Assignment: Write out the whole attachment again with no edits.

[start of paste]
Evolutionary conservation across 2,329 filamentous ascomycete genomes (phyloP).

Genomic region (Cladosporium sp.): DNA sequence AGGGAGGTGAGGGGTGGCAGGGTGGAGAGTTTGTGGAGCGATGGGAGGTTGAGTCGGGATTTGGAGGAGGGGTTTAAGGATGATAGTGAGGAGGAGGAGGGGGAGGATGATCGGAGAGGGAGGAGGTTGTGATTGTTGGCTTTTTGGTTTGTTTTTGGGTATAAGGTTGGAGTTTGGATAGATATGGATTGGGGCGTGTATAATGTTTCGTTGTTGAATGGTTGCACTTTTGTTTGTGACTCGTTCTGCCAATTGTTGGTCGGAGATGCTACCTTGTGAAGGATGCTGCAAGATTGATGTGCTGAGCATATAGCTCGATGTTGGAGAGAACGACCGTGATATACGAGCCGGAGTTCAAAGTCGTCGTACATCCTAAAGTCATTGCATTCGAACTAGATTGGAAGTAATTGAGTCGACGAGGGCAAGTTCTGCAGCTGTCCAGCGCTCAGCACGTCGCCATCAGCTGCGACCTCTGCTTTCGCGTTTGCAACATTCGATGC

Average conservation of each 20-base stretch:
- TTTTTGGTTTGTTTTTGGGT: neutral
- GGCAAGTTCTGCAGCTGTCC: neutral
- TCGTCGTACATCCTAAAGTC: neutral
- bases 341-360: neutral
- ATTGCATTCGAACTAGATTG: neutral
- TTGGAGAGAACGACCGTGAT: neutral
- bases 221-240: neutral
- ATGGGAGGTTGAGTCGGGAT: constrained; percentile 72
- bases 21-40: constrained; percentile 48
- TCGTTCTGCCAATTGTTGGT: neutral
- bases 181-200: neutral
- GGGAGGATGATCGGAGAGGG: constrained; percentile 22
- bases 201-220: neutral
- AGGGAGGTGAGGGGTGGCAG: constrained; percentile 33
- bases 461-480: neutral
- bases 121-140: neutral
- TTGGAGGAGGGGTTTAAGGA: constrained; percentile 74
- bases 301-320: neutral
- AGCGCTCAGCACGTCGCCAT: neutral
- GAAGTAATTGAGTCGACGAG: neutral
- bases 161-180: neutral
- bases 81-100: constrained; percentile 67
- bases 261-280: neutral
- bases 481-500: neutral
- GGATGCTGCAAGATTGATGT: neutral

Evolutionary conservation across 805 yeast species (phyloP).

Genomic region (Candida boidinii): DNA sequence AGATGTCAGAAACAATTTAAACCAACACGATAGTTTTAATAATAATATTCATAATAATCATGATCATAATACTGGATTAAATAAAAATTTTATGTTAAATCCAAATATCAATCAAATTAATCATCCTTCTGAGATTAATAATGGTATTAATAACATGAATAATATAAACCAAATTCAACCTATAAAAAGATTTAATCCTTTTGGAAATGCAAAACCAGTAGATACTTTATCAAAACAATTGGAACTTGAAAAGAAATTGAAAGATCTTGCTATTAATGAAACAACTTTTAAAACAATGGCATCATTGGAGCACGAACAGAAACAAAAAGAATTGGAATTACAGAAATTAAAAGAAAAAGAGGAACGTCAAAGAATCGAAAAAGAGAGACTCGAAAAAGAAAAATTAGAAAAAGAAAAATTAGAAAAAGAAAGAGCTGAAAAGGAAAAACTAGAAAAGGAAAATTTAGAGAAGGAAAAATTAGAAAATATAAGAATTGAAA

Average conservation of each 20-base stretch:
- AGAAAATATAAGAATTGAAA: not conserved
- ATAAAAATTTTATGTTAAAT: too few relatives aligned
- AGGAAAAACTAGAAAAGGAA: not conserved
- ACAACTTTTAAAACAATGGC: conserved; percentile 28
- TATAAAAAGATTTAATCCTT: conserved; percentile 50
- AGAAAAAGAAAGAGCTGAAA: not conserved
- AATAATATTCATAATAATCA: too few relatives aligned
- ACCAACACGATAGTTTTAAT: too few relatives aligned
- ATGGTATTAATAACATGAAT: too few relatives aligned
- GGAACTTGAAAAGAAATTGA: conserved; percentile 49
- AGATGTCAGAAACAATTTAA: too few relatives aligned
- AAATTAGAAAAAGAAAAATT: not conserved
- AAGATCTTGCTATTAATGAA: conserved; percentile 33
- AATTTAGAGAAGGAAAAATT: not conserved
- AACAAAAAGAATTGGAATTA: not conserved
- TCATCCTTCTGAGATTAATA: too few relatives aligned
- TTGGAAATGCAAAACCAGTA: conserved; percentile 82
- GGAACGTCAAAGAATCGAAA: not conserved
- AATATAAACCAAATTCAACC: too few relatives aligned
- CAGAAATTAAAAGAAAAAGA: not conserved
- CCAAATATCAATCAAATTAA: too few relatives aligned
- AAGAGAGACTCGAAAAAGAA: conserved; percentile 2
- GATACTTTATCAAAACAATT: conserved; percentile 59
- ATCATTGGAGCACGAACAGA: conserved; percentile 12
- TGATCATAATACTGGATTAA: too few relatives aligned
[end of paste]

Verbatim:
Evolutionary conservation across 2,329 filamentous ascomycete genomes (phyloP).

Genomic region (Cladosporium sp.): DNA sequence AGGGAGGTGAGGGGTGGCAGGGTGGAGAGTTTGTGGAGCGATGGGAGGTTGAGTCGGGATTTGGAGGAGGGGTTTAAGGATGATAGTGAGGAGGAGGAGGGGGAGGATGATCGGAGAGGGAGGAGGTTGTGATTGTTGGCTTTTTGGTTTGTTTTTGGGTATAAGGTTGGAGTTTGGATAGATATGGATTGGGGCGTGTATAATGTTTCGTTGTTGAATGGTTGCACTTTTGTTTGTGACTCGTTCTGCCAATTGTTGGTCGGAGATGCTACCTTGTGAAGGATGCTGCAAGATTGATGTGCTGAGCATATAGCTCGATGTTGGAGAGAACGACCGTGATATACGAGCCGGAGTTCAAAGTCGTCGTACATCCTAAAGTCATTGCATTCGAACTAGATTGGAAGTAATTGAGTCGACGAGGGCAAGTTCTGCAGCTGTCCAGCGCTCAGCACGTCGCCATCAGCTGCGACCTCTGCTTTCGCGTTTGCAACATTCGATGC

Average conservation of each 20-base stretch:
- TTTTTGGTTTGTTTTTGGGT: neutral
- GGCAAGTTCTGCAGCTGTCC: neutral
- TCGTCGTACATCCTAAAGTC: neutral
- bases 341-360: neutral
- ATTGCATTCGAACTAGATTG: neutral
- TTGGAGAGAACGACCGTGAT: neutral
- bases 221-240: neutral
- ATGGGAGGTTGAGTCGGGAT: constrained; percentile 72
- bases 21-40: constrained; percentile 48
- TCGTTCTGCCAATTGTTGGT: neutral
- bases 181-200: neutral
- GGGAGGATGATCGGAGAGGG: constrained; percentile 22
- bases 201-220: neutral
- AGGGAGGTGAGGGGTGGCAG: constrained; percentile 33
- bases 461-480: neutral
- bases 121-140: neutral
- TTGGAGGAGGGGTTTAAGGA: constrained; percentile 74
- bases 301-320: neutral
- AGCGCTCAGCACGTCGCCAT: neutral
- GAAGTAATTGAGTCGACGAG: neutral
- bases 161-180: neutral
- bases 81-100: constrained; percentile 67
- bases 261-280: neutral
- bases 481-500: neutral
- GGATGCTGCAAGATTGATGT: neutral

Evolutionary conservation across 805 yeast species (phyloP).

Genomic region (Candida boidinii): DNA sequence AGATGTCAGAAACAATTTAAACCAACACGATAGTTTTAATAATAATATTCATAATAATCATGATCATAATACTGGATTAAATAAAAATTTTATGTTAAATCCAAATATCAATCAAATTAATCATCCTTCTGAGATTAATAATGGTATTAATAACATGAATAATATAAACCAAATTCAACCTATAAAAAGATTTAATCCTTTTGGAAATGCAAAACCAGTAGATACTTTATCAAAACAATTGGAACTTGAAAAGAAATTGAAAGATCTTGCTATTAATGAAACAACTTTTAAAACAATGGCATCATTGGAGCACGAACAGAAACAAAAAGAATTGGAATTACAGAAATTAAAAGAAAAAGAGGAACGTCAAAGAATCGAAAAAGAGAGACTCGAAAAAGAAAAATTAGAAAAAGAAAAATTAGAAAAAGAAAGAGCTGAAAAGGAAAAACTAGAAAAGGAAAATTTAGAGAAGGAAAAATTAGAAAATATAAGAATTGAAA

Average conservation of each 20-base stretch:
- AGAAAATATAAGAATTGAAA: not conserved
- ATAAAAATTTTATGTTAAAT: too few relatives aligned
- AGGAAAAACTAGAAAAGGAA: not conserved
- ACAACTTTTAAAACAATGGC: conserved; percentile 28
- TATAAAAAGATTTAATCCTT: conserved; percentile 50
- AGAAAAAGAAAGAGCTGAAA: not conserved
- AATAATATTCATAATAATCA: too few relatives aligned
- ACCAACACGATAGTTTTAAT: too few relatives aligned
- ATGGTATTAATAACATGAAT: too few relatives aligned
- GGAACTTGAAAAGAAATTGA: conserved; percentile 49
- AGATGTCAGAAACAATTTAA: too few relatives aligned
- AAATTAGAAAAAGAAAAATT: not conserved
- AAGATCTTGCTATTAATGAA: conserved; percentile 33
- AATTTAGAGAAGGAAAAATT: not conserved
- AACAAAAAGAATTGGAATTA: not conserved
- TCATCCTTCTGAGATTAATA: too few relatives aligned
- TTGGAAATGCAAAACCAGTA: conserved; percentile 82
- GGAACGTCAAAGAATCGAAA: not conserved
- AATATAAACCAAATTCAACC: too few relatives aligned
- CAGAAATTAAAAGAAAAAGA: not conserved
- CCAAATATCAATCAAATTAA: too few relatives aligned
- AAGAGAGACTCGAAAAAGAA: conserved; percentile 2
- GATACTTTATCAAAACAATT: conserved; percentile 59
- ATCATTGGAGCACGAACAGA: conserved; percentile 12
- TGATCATAATACTGGATTAA: too few relatives aligned